The F. David Fowler Career Center concluded the School’s first-ever, required Career Roadmap course for Global MBA students – jump starting their job-search preparation with instruction on writing resumes, crafting LinkedIn profiles and handling interviews.
The course, which was taught to first-year GMBA students and wrapped up earlier this month, was aimed at not only improving students’ knowledge of job-search techniques and strategies, but helping them assess their skills and develop plans for managing their careers early in their MBA training. It was taught by Career Center instructors.
A similar course was offered to undergraduates last year. The MBA version kicked off this summer, before regular classes started.
“This was a very practical course,” said Toni Della-Ratta, the Center’s associate director of graduate career management services. One obvious benefit, she said, is that the course provided a structure within which MBA students were required to write resumes and perform other job-search-related tasks that they might otherwise postpone until later in their course of study.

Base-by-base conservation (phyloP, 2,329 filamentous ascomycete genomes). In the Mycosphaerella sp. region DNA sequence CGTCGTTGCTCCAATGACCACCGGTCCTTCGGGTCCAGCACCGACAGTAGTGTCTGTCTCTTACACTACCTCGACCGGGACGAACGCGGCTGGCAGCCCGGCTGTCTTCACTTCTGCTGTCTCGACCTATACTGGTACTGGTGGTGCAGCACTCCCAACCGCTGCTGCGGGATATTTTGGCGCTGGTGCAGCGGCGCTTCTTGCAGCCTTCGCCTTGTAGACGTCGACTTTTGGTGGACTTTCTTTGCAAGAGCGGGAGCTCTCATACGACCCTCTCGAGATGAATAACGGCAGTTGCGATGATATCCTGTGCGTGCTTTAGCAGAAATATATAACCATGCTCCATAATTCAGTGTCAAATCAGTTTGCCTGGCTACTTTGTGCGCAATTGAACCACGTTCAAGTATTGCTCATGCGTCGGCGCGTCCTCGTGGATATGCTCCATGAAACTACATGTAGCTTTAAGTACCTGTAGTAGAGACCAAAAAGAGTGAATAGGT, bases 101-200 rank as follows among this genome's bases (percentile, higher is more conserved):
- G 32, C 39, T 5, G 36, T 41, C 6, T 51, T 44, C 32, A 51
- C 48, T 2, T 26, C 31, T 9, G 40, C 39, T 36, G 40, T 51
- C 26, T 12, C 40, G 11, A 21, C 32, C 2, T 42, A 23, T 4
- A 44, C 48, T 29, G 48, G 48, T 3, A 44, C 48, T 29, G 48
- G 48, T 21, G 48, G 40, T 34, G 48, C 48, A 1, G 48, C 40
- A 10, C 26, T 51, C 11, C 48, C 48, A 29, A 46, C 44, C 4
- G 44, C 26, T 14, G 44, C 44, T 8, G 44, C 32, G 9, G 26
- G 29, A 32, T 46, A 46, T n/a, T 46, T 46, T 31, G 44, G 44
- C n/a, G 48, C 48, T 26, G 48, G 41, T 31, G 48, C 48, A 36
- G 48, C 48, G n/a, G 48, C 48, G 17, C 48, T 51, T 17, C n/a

During the nine-part series, students conducted self-assessments; prepared written documents such as cover letters and resumes; developed plans to market themselves; and attended networking events and career fairs. They used the tool Interview Stream to record themselves during mock interviews and sent the links to their coaches for assessment.
Social media was integrated into the course, with students receiving coaching on tailoring and presenting profiles on LinkedIn, the online professional network.
“Employers are actually hiring off of LinkedIn profiles,” said Della-Ratta.
One overall lesson the instructors tried to impart, she said, is that today’s employers are increasingly looking for very specific skills, as opposed to hiring for general business positions. That means students must carefully target themselves toward a particular industry, company or job that interests them.
“Many persons are coming back to get an MBA to change careers,” she said. “What worked for them in the past might not work for them in their future.”
The Center has surveyed students on what they learned from the course, and their level of satisfaction. Those results are being tabulated.